Native Plants

In response to underlying geology and hydrology, native plant communities emerge.  Our native plants provide beauty, biodiversity, storm-water control, cleaner and cooler air, and habitat and food for local wildlife.

The majority of natural lands in Arlington occur as mature hardwood forests. Trees in these forests – and throughout the rest of the county – are perhaps our most valued natural resource.   Arlington County is striving to increase our tree canopy on private property and to maintain it in our parks. Native wildflowers, grasses, shrubs and ferns are also important components of our plant communities.

Historically, an impressive 28% of the species in Virginia (40,767 sq miles) were found within the boundaries of Arlington County (26 sq miles). While an estimated 200 extirpated species are no longer present, over 600 native plant species are still found here today. Of those 600 species, a third are present at a single location or in a few small colonies, including fourteen state rare species.  Many of these rarer plants are found in Natural Resource Conservation Areas, and all are mapped and protected by buffer zones.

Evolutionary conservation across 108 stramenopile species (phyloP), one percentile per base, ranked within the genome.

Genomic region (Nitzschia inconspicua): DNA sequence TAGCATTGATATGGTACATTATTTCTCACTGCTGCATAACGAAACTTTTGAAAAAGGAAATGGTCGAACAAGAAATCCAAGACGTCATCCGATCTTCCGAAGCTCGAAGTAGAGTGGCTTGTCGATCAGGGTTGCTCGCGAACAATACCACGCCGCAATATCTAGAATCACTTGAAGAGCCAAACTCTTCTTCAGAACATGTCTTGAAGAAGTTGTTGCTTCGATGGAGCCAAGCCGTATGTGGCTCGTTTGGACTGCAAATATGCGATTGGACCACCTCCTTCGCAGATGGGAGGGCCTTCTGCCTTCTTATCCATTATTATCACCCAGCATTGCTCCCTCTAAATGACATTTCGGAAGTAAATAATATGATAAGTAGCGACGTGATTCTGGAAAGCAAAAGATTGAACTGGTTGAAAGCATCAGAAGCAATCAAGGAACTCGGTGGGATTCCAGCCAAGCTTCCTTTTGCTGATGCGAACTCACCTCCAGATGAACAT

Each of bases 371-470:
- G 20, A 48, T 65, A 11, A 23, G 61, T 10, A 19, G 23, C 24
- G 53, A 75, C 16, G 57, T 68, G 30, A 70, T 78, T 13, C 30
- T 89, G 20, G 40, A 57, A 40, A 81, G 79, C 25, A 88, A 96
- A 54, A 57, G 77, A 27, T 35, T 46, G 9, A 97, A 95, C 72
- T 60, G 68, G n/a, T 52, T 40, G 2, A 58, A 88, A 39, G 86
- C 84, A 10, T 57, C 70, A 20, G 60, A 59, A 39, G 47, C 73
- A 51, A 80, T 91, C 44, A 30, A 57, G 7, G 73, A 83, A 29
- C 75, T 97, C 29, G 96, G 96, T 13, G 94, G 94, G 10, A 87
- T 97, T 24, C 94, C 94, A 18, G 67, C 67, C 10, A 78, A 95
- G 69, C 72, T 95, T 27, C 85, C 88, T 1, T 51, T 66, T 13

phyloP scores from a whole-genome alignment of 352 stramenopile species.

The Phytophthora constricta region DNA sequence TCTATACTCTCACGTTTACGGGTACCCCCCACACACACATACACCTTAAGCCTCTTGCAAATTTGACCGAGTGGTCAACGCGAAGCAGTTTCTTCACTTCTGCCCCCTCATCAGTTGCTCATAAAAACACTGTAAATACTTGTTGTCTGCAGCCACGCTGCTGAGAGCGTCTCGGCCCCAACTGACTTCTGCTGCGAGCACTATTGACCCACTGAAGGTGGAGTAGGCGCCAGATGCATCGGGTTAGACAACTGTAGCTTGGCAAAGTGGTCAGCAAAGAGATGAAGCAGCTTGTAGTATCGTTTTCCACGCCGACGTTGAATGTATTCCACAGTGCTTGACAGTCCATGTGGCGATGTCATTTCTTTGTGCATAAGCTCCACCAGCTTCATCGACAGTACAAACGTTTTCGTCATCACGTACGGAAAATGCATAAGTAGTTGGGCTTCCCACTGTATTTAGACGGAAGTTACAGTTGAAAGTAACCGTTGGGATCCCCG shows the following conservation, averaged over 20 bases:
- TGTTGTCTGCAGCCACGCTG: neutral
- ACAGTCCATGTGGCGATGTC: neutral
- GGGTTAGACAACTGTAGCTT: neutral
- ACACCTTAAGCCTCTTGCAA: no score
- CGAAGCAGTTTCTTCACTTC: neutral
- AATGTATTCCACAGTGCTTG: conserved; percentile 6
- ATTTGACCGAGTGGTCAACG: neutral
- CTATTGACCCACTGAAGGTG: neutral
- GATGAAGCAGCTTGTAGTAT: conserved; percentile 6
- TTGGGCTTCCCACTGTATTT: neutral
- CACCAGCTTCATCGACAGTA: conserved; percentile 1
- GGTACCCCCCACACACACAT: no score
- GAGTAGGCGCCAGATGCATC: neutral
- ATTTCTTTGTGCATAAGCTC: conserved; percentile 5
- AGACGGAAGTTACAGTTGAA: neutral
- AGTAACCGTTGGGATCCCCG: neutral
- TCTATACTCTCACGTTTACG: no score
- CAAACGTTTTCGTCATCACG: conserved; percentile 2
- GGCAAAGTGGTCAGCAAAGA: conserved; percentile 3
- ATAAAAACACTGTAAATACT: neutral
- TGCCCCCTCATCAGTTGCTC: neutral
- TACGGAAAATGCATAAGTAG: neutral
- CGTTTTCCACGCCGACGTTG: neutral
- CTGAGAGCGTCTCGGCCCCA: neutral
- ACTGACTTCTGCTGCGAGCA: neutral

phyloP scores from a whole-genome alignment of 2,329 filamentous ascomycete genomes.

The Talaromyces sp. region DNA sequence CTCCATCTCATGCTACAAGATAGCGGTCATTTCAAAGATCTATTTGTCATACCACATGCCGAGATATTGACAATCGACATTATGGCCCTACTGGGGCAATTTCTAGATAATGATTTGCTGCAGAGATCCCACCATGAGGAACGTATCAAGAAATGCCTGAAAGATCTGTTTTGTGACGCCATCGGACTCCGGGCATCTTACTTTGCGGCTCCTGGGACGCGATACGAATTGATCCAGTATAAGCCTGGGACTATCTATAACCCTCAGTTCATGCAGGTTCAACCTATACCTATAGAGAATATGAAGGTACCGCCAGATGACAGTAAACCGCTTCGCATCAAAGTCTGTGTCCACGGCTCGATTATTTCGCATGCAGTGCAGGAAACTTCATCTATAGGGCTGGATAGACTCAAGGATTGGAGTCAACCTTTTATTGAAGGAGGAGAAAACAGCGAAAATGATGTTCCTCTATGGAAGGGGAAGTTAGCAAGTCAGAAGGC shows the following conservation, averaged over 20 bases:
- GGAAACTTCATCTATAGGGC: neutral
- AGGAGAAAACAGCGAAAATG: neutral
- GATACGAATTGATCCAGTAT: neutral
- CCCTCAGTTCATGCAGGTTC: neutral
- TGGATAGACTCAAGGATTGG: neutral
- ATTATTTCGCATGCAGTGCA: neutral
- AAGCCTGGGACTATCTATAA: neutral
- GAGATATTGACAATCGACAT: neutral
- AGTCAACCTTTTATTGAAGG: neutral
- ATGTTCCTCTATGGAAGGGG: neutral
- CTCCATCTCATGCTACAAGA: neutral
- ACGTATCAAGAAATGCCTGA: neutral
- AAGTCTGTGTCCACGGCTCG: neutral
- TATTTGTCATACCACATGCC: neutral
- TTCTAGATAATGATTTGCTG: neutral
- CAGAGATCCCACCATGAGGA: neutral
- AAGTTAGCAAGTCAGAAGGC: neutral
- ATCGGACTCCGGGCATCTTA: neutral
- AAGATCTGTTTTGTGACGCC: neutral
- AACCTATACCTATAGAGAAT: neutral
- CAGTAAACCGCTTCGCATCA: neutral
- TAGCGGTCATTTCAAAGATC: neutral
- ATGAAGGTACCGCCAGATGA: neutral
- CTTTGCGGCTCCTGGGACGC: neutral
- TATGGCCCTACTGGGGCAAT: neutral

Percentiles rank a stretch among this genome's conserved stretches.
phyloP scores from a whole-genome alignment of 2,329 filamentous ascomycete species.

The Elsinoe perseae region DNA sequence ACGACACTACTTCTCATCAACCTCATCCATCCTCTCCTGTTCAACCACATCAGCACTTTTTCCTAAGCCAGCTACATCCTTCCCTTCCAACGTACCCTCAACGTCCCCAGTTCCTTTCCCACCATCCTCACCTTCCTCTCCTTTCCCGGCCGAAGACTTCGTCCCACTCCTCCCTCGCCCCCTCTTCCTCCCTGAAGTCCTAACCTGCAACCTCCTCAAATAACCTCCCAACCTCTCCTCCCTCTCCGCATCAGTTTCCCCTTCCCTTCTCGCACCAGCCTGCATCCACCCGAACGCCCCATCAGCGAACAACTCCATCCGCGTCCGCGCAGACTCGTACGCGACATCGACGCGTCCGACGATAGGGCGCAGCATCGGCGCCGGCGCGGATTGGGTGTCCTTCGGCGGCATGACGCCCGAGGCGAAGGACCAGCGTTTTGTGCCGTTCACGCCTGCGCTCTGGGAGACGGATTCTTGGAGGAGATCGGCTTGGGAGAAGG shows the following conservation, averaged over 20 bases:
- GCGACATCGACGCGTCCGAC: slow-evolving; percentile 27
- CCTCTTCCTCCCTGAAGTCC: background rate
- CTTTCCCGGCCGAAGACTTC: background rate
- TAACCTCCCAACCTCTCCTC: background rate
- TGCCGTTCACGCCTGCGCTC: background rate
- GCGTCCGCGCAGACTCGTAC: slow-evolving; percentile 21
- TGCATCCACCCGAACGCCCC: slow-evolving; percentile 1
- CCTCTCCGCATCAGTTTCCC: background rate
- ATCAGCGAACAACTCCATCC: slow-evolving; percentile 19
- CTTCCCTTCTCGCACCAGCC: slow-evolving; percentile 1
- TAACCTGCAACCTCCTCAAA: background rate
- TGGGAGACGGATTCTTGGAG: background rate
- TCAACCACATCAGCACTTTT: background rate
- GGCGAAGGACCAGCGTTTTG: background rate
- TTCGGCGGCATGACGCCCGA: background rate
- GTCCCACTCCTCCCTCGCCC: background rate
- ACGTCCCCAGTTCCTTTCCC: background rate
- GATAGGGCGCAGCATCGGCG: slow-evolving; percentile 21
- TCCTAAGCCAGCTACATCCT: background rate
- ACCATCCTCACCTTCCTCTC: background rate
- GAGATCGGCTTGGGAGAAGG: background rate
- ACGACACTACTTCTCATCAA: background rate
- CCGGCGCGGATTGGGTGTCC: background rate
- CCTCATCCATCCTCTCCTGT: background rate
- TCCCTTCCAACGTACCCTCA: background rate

Arlington’s Nature Centers, the Master GardenersPlant NoVa Natives, and the Virginia Native Plant Society are great resources for learning more.





Arlington's Native Plant Nursery

Over 6000 plants are grown each year from locally collected seed.

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Native plants




Flora of Arlington

See what plants call Arlington home.

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Native plants




Why Plant Native Plants?

Native plants deserve a place in our gardens for many reasons.

Consider planting native plants on your own property as part of a Conservation Landscape.

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Native Plant of the Month

Rosebay Rhododendron - Great Laurel

Rhododendron maximum


Rhododendron maximum goes by a variety of names: Rosebay, White Rosebay, Rosebay Rhododendron, Great Rhododendron, Great Laurel, and Mountain Laurel (though this last name is more closely associated with another native shrub Kalmia latifolia) to name a few. It is an evergreen shrub with twisted trunks. The maximum part of its name can refer to the big 4-10 inch leaves, large white to light pink flowers, and/or may be due it being one of the largest of our native rhododendrons. Read more.